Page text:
Well, maybe that’s what F1 needed. On a weekend where pretending everything was ‘normal’ has been the mandated MO, a qualifying session that could have come from any race in the last three seasons: Sebastian Vettel on pole, Felipe Massa not making Q3 and Michael Schumacher massively under-delivering… it’s just like it always was.
Unfortunately, while this particular Formula One event was going on, armoured cars were patrolling the streets outside and unconfirmed reports were coming in to suggest that a protestor was shot dead overnight.
As unverified news of the death in Shakkhoura began to circulate, on Twitter and then the BBC, it was hard to get too excited over what was actually an extremely exciting qualifying session. Maybe we’ll have to turn the Sunday Afternoon Club’s Twitter off during tomorrow’s race.
It was an odd session. Only yesterday we were quoting Michael Schumacher explaining just what it means to have so many cars running so close to the pace, that the slightest slip up can have the most catastrophic consequences. Oh blimey Michael, be careful what you say: your demise inside the first 20 mins could not have illustrated your point more perfectly.
At the start of the hour you were in contention for pole, but your team took their eyes of the ball, didn’t notice the track getting hotter and had to watch with you as Heikki Kovalainen wound up his Caterham right at the end of Q1 and dispatched the most successful F1 driver ever to the same shabby end of town as the HRTs and the Marussias. And Jean-Eric Vergne. Again. And that looked especially bad for the highly-rated Frenchman when his team mate, the gawky Daniel Ricciardo, possibly the least cool driver ever to take to the paddock, kept on through Q2 and Q3 and stuck his Toro Rosso on the outside of the third row.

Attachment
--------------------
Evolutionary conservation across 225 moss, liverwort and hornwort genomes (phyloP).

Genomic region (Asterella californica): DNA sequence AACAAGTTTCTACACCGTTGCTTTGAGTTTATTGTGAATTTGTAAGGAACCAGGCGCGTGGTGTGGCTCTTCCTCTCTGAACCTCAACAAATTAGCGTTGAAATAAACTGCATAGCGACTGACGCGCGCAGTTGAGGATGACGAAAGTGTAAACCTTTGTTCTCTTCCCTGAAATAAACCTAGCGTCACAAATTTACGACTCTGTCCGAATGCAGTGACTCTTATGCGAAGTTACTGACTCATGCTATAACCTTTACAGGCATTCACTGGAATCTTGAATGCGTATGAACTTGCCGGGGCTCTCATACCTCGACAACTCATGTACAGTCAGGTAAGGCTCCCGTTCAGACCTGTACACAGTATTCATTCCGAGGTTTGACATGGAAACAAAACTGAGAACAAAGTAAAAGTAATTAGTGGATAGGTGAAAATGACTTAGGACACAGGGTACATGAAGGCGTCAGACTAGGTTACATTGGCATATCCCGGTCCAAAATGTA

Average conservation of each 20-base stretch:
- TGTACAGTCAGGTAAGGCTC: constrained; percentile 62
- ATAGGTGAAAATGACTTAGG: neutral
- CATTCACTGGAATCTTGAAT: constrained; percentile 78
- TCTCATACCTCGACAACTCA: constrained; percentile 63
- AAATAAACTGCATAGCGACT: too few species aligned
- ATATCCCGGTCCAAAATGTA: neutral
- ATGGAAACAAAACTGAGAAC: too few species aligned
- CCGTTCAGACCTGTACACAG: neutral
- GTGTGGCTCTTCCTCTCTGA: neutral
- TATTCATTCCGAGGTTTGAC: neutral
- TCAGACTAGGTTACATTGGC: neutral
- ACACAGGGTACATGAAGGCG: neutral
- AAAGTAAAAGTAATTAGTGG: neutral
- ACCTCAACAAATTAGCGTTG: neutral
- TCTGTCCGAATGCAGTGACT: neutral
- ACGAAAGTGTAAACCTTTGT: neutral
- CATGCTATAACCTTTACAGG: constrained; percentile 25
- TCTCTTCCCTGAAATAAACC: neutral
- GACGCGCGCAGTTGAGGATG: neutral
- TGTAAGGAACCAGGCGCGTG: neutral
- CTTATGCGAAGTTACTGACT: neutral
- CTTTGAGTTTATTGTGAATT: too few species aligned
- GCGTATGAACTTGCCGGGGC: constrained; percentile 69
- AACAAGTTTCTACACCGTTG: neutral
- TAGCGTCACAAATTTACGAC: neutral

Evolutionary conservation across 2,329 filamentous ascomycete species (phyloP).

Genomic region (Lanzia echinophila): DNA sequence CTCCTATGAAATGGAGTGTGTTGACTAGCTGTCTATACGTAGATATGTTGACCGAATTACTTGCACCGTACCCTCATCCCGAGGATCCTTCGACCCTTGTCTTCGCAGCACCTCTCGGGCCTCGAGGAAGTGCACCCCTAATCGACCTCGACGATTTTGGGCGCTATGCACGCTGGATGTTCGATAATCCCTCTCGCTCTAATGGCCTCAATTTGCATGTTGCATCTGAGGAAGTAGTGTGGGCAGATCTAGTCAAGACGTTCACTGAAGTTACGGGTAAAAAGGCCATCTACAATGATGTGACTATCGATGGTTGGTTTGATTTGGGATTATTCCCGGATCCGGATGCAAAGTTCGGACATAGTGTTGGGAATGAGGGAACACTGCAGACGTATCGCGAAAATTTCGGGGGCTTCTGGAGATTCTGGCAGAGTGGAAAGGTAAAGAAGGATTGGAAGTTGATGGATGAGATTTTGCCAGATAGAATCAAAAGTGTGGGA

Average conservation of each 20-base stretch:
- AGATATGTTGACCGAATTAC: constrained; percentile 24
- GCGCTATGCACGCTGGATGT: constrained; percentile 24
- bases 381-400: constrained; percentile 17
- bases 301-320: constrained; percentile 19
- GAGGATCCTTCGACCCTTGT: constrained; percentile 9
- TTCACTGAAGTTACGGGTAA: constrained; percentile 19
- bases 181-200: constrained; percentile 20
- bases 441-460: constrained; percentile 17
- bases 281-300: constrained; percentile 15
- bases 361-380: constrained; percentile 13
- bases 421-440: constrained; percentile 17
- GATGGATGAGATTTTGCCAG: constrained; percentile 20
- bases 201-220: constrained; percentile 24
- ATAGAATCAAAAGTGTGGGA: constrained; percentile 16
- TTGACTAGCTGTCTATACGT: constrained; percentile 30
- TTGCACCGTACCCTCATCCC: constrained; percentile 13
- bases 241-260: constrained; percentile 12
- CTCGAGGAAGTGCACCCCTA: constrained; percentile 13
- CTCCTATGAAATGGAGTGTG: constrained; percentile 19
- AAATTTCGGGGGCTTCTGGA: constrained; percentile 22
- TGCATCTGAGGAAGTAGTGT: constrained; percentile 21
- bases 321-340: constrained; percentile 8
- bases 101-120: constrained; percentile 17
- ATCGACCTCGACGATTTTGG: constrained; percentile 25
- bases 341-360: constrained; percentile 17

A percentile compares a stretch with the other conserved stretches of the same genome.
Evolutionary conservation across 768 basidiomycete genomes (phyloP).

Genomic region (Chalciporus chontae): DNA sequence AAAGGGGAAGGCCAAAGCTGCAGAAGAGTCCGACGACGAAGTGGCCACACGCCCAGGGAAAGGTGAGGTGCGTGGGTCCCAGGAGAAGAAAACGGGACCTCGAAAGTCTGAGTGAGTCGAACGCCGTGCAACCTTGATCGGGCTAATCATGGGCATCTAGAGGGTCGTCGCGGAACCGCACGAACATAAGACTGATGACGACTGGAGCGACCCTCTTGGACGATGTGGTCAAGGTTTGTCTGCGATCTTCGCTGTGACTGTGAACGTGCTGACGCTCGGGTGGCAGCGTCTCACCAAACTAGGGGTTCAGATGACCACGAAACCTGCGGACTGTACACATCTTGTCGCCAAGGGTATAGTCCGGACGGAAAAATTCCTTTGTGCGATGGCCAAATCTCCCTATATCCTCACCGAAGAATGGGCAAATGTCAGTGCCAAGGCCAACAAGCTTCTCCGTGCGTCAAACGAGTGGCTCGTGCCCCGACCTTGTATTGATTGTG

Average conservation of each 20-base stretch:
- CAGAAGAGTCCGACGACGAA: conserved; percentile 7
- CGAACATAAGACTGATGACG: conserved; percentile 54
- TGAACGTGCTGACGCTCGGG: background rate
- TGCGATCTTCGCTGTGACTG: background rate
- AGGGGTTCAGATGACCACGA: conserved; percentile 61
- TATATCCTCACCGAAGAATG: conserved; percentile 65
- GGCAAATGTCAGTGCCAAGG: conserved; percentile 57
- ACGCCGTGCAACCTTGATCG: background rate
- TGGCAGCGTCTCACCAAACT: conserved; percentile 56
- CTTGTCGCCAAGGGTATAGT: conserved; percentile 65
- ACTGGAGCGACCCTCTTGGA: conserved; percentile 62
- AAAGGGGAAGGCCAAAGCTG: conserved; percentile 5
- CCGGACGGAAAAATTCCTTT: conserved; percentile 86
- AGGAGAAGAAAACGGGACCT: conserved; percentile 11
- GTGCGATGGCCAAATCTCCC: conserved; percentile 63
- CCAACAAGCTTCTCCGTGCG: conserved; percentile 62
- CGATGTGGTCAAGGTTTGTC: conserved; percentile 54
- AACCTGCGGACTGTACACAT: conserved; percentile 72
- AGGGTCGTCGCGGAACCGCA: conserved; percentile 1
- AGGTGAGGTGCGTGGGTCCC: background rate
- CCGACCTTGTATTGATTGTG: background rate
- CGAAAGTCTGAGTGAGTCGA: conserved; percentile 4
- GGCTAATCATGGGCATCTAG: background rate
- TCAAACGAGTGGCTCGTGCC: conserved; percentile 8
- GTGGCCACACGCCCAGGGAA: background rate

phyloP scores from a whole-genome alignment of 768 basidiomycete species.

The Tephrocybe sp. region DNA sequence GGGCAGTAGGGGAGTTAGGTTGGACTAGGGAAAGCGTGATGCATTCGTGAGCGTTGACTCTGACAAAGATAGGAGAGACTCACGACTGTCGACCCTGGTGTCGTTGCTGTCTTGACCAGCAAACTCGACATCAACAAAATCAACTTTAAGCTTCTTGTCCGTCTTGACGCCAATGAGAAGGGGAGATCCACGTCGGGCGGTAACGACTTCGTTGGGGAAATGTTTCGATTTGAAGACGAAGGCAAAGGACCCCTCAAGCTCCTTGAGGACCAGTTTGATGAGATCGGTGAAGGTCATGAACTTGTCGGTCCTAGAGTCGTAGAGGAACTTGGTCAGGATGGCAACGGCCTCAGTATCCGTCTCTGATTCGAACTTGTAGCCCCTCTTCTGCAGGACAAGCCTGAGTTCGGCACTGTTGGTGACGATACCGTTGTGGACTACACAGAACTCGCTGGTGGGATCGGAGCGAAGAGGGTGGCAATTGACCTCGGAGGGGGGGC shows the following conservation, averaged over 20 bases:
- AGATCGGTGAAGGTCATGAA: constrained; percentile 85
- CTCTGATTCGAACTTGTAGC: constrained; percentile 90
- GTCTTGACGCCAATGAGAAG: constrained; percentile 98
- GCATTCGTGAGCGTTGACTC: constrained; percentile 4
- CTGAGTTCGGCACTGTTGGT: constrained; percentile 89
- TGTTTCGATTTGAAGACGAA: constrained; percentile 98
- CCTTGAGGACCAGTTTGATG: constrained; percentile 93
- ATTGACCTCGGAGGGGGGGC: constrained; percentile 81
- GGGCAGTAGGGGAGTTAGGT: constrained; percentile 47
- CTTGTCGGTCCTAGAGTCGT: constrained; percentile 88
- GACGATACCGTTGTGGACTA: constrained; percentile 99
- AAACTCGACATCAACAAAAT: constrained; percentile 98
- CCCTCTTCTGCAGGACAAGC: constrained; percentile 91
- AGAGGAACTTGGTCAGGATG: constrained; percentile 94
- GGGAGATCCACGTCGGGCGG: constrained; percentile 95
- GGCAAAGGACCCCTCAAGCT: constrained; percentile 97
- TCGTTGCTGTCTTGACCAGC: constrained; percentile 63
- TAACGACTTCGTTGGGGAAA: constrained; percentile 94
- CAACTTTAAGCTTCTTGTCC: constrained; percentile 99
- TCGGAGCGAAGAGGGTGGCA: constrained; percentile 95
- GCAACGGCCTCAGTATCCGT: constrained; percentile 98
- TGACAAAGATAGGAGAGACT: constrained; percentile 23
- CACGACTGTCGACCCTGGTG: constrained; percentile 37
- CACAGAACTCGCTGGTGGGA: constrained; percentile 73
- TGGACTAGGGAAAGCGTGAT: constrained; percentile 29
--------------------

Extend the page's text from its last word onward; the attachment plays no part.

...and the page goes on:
Mind you, a tenth here or there from Schumacher or Vergne might have seen Jenson Button or Lewis Hamilton taking the drop. It was that close in Q1. And again in Q2, where Kimi Raikkonen joined Felipe Massa in the early exit group as both took killer punches from their respective team-mates. Massa’s used to that from Alonso, but it would be a brave man who’d say Raikkonen was making his experience over Grosjean count. It’s a little like Schumacher and Nico Rosberg all over.
Rosberg himself looked pretty hacked off not to have put his one and only quick lap together properly, but then after Schumacher’s exit you might have thought the team may have been less cocky and given him two runs in Q3. He lines up fifth behind Vettel, Hamilton, Webber and Button in an oddly 2011-style grid; the grid for the Bahrain GP that never was? Or, as some people are still arguing, the grid for the Bahrain GP that maybe never should have been.